Aim: To evaluate the influence of television travel programmes on potential tourists on choosing a tourism destination.
- To measure if and how much is the influence of travel programmes about decisions on tourist destinations on consumer
- To check if travel programmes are perceived as an informative tool or just entertainment
- To analyse the way that consumers perceive what they are seeing on these travelling programmes.
According to Malhotra and Birks (2006) the formulation of the marketing objectives can encompass two areas: organizational objectives and personal objectives of the decision-maker. For a research project be successful, it must serve the objectives of the organization and of the decision-maker. With these objectives it will be possible to understand if the Television tourism programmes really exerts influence on the consumers in this market.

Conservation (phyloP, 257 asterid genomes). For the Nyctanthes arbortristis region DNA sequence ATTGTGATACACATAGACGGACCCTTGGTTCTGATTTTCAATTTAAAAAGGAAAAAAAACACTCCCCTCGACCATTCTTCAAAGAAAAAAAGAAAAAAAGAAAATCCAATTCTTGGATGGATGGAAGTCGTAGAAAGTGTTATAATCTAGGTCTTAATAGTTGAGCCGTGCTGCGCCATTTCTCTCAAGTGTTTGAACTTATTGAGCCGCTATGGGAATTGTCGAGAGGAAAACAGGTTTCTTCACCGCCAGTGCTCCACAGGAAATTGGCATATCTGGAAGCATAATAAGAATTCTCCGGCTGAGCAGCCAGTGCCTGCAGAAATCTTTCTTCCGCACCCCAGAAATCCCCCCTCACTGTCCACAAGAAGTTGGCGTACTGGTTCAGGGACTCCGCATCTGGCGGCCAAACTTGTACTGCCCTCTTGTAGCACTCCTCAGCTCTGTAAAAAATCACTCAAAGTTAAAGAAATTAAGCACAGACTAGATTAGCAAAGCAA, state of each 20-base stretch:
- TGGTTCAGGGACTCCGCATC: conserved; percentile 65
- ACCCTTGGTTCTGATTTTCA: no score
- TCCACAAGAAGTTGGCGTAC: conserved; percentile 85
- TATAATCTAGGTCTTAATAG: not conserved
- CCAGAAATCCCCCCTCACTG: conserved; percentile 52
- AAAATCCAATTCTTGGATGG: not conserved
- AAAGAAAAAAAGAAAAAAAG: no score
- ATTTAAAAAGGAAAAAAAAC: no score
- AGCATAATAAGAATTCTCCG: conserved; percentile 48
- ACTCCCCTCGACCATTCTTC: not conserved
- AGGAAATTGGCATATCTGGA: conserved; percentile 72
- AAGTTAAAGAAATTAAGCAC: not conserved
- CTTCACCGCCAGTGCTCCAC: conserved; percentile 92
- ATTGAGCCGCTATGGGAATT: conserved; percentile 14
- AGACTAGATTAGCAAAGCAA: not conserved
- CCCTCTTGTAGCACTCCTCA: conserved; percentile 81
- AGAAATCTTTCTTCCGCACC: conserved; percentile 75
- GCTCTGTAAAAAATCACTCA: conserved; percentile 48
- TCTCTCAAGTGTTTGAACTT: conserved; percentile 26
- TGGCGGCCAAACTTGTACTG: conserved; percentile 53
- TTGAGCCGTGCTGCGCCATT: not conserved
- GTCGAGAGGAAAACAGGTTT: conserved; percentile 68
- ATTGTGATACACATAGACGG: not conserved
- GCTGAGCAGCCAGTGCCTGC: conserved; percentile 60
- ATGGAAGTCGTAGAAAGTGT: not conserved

The long-term purpose is to advance knowledge, to expose more questions that could probably be answered in the future and to recognize concerns about certain things which could be further resolved or tested by more work in the future regarding this field.
There are many influences from several different sources in the environment that have an impact on the tourist’s decisions about holiday. However, research seems to be inconclusive regarding the medium that is most successful at persuading an audience towards a potential tourism destination. Consumers can be affected through several influences of the environment, such as interpersonal conversations with friends and family, advertisements, television, press, brochures and internet.
On the same topic area a very interesting research has been made that compares the effects of advertising to publicity for marketing a tourism destination. This was a very important research as well because of the inconclusive results reported by previous comparison studies of advertising and publicity in the general marketplace. This research indicated that publicity is an important element in the marketing mix and that publicity messages have greater credibility than advertising and it suggests that publicity could be more effective than advertising for promoting tourism destinations.